7 Lies Men Are Sold Every Day

It’s a common observation that societal change is happening ever more rapidly these days–but in an effort to leverage this change into self-improvement, we’re attempting to dispel seven societal lies to which too many men fall prey, and to provide advice for a more positive outlook.

It should come as no surprise that in today’s world (particularly in the U.S. but also internationally), we find ourselves in an increasingly superficial society. The pervasiveness of advertising, the allure of celebrity, and the nature of competition, both economic and otherwise, all contribute to narrow definitions of success–and indeed, narrow definitions of manhood. A good deal of this also has to do with changing social dynamics on the topic of gender and the idea of so-called “toxic masculinity.” These conversations can be divisive, but in discussing them here, we hope to expose some key lies about what it means to be a man and tackle how to move past them when navigating modern society.

Lie #1: A man must be independent and solve his problems alone.

What’s the truth of the matter here? In short, having a support network is nothing to be ashamed of. Far from it, in fact! This is true on multiple fronts. Speaking socially, it’s just important for a man to have friends; human interaction and mental health go hand in hand, and while digital distractions and public health crises like the COVID-19 pandemic that’s occurring at the time of this post’s creation make it easier than ever to isolate ourselves, having a support network in other settings will also set you up for an environment of greater success.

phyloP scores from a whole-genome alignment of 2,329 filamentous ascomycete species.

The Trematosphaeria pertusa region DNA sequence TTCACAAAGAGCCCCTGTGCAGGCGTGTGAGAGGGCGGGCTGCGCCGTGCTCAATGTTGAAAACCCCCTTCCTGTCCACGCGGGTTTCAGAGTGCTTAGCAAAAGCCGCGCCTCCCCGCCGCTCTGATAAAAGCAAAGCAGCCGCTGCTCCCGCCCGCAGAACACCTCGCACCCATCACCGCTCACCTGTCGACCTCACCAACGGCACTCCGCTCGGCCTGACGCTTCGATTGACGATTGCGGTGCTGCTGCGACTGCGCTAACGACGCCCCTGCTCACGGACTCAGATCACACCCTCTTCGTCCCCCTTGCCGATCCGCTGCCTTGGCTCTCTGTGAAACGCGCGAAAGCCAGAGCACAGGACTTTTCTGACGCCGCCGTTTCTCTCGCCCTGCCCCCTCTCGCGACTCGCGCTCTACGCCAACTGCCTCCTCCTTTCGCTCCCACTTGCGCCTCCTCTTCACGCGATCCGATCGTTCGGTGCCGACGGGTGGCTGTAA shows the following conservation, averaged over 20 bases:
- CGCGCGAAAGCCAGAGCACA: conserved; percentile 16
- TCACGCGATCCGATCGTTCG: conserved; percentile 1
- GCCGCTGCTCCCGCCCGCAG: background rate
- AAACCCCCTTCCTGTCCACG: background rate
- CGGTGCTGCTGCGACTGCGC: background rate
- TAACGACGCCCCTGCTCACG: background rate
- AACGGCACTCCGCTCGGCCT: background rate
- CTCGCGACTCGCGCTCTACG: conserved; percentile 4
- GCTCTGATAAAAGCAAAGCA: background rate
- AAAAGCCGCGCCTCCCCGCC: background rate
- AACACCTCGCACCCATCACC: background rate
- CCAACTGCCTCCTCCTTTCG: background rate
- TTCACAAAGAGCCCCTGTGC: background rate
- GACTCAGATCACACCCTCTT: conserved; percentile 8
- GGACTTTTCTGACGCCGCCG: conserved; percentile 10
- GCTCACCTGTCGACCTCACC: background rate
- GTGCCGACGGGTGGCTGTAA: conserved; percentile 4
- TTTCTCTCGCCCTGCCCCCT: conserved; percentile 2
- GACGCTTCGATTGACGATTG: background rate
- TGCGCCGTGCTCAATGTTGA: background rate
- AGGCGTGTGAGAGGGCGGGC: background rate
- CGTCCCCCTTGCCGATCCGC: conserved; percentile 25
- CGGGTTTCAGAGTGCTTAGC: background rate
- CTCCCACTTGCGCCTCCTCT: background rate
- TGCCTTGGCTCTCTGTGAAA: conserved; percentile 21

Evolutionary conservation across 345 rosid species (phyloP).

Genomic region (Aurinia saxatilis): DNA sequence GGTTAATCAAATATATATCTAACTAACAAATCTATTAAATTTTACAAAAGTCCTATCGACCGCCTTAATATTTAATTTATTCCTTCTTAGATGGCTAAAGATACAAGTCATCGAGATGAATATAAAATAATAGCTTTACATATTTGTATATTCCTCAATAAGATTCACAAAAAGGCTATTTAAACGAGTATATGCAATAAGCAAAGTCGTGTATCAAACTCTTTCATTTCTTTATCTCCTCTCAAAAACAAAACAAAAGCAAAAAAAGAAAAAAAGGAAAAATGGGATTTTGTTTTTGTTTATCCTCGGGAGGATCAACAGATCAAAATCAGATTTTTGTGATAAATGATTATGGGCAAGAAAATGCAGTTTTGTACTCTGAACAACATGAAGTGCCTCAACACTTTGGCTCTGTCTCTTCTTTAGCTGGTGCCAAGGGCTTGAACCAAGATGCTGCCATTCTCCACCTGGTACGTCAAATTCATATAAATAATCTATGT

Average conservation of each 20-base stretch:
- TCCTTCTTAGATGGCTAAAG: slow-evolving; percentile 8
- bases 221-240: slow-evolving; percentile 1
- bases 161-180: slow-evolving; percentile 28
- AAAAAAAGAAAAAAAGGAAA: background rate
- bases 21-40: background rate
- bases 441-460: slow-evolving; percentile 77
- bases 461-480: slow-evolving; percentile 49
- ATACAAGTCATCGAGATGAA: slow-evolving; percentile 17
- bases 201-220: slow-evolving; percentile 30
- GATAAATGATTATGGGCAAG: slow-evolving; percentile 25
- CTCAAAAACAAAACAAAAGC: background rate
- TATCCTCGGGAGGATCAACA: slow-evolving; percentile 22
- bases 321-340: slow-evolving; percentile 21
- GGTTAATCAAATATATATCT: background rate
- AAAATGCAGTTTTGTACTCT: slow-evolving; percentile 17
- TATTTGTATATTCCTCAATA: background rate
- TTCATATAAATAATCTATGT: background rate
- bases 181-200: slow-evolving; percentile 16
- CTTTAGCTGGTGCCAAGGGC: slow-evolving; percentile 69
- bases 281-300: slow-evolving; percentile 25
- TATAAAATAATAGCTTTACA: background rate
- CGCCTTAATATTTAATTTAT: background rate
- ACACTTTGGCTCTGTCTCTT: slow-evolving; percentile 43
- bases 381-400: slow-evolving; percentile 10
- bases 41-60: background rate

Men Need Friends

It’s crucially important for men to have friends to talk to.

In simplest terms, don’t be afraid to ask for help when solving a problem. This has two clear benefits: first of all, you can leverage the expertise of the other person and incorporate their skills into your own skill set for the future; and secondly, if you’re courteous about it, this can hopefully blossom into a relationship where the two of you can continue to rely on each other in the future when problems arise.

Lie #2: Wealth determines a man’s value.

Next, let’s tackle an economic lie: that a man’s intrinsic value must always be tied to his wealth. Society seems to put forward the idea that the measure of a man is tied to his bank account and his possessions. This is especially pervasive in the U.S., which has a society that often confuses who people are with just what they do. Indeed, one need look no further for confirmation of this point than the fact that “So, what do you do for a living?” is a common conversation starter and topic of small talk in the U.S. Personally, we find that not only can this question be awkward (especially to non-Americans), but it can also be somewhat shallow and limiting conversationally. If you’re looking for something a bit more substantive, though, check out our guide to 53 Great Conversation Starters.